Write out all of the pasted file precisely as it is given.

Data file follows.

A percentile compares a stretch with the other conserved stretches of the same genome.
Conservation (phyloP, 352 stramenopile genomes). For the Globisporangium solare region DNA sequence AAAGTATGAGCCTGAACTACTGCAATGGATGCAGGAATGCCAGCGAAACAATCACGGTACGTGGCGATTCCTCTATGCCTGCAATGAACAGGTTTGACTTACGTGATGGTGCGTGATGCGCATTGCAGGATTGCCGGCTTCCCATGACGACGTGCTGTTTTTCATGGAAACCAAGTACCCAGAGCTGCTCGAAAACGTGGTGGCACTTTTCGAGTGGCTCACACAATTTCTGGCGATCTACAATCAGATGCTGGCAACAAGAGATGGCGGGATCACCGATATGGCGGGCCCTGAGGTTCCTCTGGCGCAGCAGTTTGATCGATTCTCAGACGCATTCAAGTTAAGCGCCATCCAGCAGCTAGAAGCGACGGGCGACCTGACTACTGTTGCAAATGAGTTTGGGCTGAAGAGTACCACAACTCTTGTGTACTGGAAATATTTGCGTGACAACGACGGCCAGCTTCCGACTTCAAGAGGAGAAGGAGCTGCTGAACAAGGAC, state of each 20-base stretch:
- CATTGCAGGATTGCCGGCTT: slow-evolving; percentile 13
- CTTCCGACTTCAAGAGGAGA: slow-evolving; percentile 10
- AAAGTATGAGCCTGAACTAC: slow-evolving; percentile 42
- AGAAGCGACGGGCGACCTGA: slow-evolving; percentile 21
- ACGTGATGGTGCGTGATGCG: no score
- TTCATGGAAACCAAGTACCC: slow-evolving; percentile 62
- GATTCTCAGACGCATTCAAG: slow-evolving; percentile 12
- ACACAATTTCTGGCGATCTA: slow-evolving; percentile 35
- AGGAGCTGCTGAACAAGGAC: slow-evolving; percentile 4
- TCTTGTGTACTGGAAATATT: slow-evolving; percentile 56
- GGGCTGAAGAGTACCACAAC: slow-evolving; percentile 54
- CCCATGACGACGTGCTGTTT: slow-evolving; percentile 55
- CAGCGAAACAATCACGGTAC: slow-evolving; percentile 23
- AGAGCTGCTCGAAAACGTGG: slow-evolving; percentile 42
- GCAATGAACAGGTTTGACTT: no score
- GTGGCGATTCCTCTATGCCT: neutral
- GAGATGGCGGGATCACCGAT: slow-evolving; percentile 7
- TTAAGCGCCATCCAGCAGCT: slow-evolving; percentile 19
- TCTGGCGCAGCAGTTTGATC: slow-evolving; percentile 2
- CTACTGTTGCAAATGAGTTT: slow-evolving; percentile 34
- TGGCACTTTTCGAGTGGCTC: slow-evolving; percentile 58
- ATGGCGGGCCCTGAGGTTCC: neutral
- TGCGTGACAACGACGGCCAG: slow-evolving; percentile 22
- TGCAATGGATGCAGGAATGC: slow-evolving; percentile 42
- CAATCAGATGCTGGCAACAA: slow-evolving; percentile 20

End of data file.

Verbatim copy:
A percentile compares a stretch with the other conserved stretches of the same genome.
Conservation (phyloP, 352 stramenopile genomes). For the Globisporangium solare region DNA sequence AAAGTATGAGCCTGAACTACTGCAATGGATGCAGGAATGCCAGCGAAACAATCACGGTACGTGGCGATTCCTCTATGCCTGCAATGAACAGGTTTGACTTACGTGATGGTGCGTGATGCGCATTGCAGGATTGCCGGCTTCCCATGACGACGTGCTGTTTTTCATGGAAACCAAGTACCCAGAGCTGCTCGAAAACGTGGTGGCACTTTTCGAGTGGCTCACACAATTTCTGGCGATCTACAATCAGATGCTGGCAACAAGAGATGGCGGGATCACCGATATGGCGGGCCCTGAGGTTCCTCTGGCGCAGCAGTTTGATCGATTCTCAGACGCATTCAAGTTAAGCGCCATCCAGCAGCTAGAAGCGACGGGCGACCTGACTACTGTTGCAAATGAGTTTGGGCTGAAGAGTACCACAACTCTTGTGTACTGGAAATATTTGCGTGACAACGACGGCCAGCTTCCGACTTCAAGAGGAGAAGGAGCTGCTGAACAAGGAC, state of each 20-base stretch:
- CATTGCAGGATTGCCGGCTT: slow-evolving; percentile 13
- CTTCCGACTTCAAGAGGAGA: slow-evolving; percentile 10
- AAAGTATGAGCCTGAACTAC: slow-evolving; percentile 42
- AGAAGCGACGGGCGACCTGA: slow-evolving; percentile 21
- ACGTGATGGTGCGTGATGCG: no score
- TTCATGGAAACCAAGTACCC: slow-evolving; percentile 62
- GATTCTCAGACGCATTCAAG: slow-evolving; percentile 12
- ACACAATTTCTGGCGATCTA: slow-evolving; percentile 35
- AGGAGCTGCTGAACAAGGAC: slow-evolving; percentile 4
- TCTTGTGTACTGGAAATATT: slow-evolving; percentile 56
- GGGCTGAAGAGTACCACAAC: slow-evolving; percentile 54
- CCCATGACGACGTGCTGTTT: slow-evolving; percentile 55
- CAGCGAAACAATCACGGTAC: slow-evolving; percentile 23
- AGAGCTGCTCGAAAACGTGG: slow-evolving; percentile 42
- GCAATGAACAGGTTTGACTT: no score
- GTGGCGATTCCTCTATGCCT: neutral
- GAGATGGCGGGATCACCGAT: slow-evolving; percentile 7
- TTAAGCGCCATCCAGCAGCT: slow-evolving; percentile 19
- TCTGGCGCAGCAGTTTGATC: slow-evolving; percentile 2
- CTACTGTTGCAAATGAGTTT: slow-evolving; percentile 34
- TGGCACTTTTCGAGTGGCTC: slow-evolving; percentile 58
- ATGGCGGGCCCTGAGGTTCC: neutral
- TGCGTGACAACGACGGCCAG: slow-evolving; percentile 22
- TGCAATGGATGCAGGAATGC: slow-evolving; percentile 42
- CAATCAGATGCTGGCAACAA: slow-evolving; percentile 20